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Factor Freeze: A Differentiated Multiplication Game

Grade Levels
3rd - 5th
Standards
Formats Included
  • PDF
  • Compatible with 
    Activities
Pages
4 pages
Compatible with Easel Activities
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Description

Looking for a fun way to help your class with multiplication fact fluency and skills? Do you have students ready for different levels of challenge and want a differentiated multiplication game? Then “Factor Freeze!” is for you!

This game comes with 2 different editions—so you can pick the one that meets your students’ multiplication facts needs. Have everyone play the same version or differentiate so different groups get different games.

Here’s how they work:

The first version is “preprogrammed” with commonly expected products. The game is ready to play with traditional dice.

The second version is blank. Students can fill in their own products which allows you to see their reasoning skills (“11” would not be a good number choice!) and to allow you to alter what dice you use…perhaps wishing to use dice with larger numbers to challenge your students.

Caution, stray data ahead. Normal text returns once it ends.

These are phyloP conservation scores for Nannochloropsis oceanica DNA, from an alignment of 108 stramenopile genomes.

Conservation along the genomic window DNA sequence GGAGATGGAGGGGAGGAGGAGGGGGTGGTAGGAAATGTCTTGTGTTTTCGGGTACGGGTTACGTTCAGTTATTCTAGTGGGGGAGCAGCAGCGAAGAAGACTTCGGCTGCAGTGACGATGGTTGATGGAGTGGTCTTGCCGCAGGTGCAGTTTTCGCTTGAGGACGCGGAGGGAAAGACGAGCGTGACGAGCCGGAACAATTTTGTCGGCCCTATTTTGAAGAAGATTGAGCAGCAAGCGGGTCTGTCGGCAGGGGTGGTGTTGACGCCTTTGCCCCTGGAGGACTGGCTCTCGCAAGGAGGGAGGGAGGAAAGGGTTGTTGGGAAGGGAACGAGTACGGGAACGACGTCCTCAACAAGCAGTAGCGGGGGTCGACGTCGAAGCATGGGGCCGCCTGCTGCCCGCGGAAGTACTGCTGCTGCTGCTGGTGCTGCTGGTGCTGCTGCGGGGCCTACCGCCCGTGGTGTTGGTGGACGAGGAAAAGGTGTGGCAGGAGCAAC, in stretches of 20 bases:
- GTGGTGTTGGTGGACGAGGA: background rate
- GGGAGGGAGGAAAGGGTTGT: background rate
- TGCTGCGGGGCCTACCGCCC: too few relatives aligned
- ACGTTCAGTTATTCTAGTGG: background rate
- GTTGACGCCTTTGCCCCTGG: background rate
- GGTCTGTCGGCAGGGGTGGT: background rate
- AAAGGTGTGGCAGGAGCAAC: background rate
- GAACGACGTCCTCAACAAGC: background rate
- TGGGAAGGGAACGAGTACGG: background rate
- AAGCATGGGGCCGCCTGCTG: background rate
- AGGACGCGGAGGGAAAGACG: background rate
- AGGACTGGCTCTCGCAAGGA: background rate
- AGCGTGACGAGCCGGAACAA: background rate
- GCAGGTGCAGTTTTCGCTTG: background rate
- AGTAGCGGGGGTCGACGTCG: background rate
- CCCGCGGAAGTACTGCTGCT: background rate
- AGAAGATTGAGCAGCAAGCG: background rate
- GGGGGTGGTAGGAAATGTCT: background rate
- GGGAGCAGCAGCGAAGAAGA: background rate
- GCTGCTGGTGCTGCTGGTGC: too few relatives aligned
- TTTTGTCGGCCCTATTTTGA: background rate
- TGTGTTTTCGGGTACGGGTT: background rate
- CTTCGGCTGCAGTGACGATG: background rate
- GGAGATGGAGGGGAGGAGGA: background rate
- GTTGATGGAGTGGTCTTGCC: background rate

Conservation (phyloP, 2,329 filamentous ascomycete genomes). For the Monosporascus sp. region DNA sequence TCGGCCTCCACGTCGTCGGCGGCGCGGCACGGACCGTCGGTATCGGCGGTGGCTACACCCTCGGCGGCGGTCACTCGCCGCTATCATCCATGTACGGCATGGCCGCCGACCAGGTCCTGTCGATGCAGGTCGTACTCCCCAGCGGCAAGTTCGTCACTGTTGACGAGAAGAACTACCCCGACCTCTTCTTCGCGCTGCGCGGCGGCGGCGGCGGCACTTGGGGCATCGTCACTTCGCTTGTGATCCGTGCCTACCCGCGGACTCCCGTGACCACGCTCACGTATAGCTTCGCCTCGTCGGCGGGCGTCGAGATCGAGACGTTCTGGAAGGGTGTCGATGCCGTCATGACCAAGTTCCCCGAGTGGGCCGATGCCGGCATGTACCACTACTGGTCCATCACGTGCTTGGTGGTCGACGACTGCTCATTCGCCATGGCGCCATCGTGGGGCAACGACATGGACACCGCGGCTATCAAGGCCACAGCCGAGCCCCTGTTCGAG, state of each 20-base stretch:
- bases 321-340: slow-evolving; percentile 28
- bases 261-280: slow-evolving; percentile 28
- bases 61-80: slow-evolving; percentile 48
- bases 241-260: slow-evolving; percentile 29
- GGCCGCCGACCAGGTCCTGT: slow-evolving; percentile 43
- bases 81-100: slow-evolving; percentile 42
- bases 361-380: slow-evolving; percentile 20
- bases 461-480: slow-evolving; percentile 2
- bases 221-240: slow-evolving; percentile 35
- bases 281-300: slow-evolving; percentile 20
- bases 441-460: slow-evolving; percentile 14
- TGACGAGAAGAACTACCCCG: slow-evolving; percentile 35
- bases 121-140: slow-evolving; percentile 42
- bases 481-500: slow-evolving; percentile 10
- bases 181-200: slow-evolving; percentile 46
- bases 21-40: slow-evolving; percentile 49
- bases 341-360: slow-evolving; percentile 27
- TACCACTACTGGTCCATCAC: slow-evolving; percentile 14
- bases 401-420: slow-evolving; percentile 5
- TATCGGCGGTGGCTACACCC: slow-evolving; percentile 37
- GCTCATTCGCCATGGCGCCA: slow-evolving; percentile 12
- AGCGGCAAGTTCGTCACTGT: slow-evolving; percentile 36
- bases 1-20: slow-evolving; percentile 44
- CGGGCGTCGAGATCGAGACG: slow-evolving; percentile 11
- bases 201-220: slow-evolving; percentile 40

All game boards come in color to be laminated for reuse or in black and white to use as reproducibles!

Total Pages
4 pages
Answer Key
N/A
Teaching Duration
N/A
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Standards

to see state-specific standards (only available in the US).
Find all factor pairs for a whole number in the range 1-100. Recognize that a whole number is a multiple of each of its factors. Determine whether a given whole number in the range 1-100 is a multiple of a given one-digit number. Determine whether a given whole number in the range 1-100 is prime or composite.
Fluently multiply and divide within 100, using strategies such as the relationship between multiplication and division (e.g., knowing that 8 × 5 = 40, one knows 40 ÷ 5 = 8) or properties of operations. By the end of Grade 3, know from memory all products of two one-digit numbers.
Apply properties of operations as strategies to multiply and divide. Examples: If 6 × 4 = 24 is known, then 4 × 6 = 24 is also known. (Commutative property of multiplication.) 3 × 5 × 2 can be found by 3 × 5 = 15, then 15 × 2 = 30, or by 5 × 2 = 10, then 3 × 10 = 30. (Associative property of multiplication.) Knowing that 8 × 5 = 40 and 8 × 2 = 16, one can find 8 × 7 as 8 × (5 + 2) = (8 × 5) + (8 × 2) = 40 + 16 = 56. (Distributive property.)
Determine the unknown whole number in a multiplication or division equation relating three whole numbers. For example, determine the unknown number that makes the equation true in each of the equations 8 × ? = 48, 5 = __ ÷ 3, 6 × 6 = ?.
Interpret products of whole numbers, e.g., interpret 5 × 7 as the total number of objects in 5 groups of 7 objects each. For example, describe a context in which a total number of objects can be expressed as 5 × 7.

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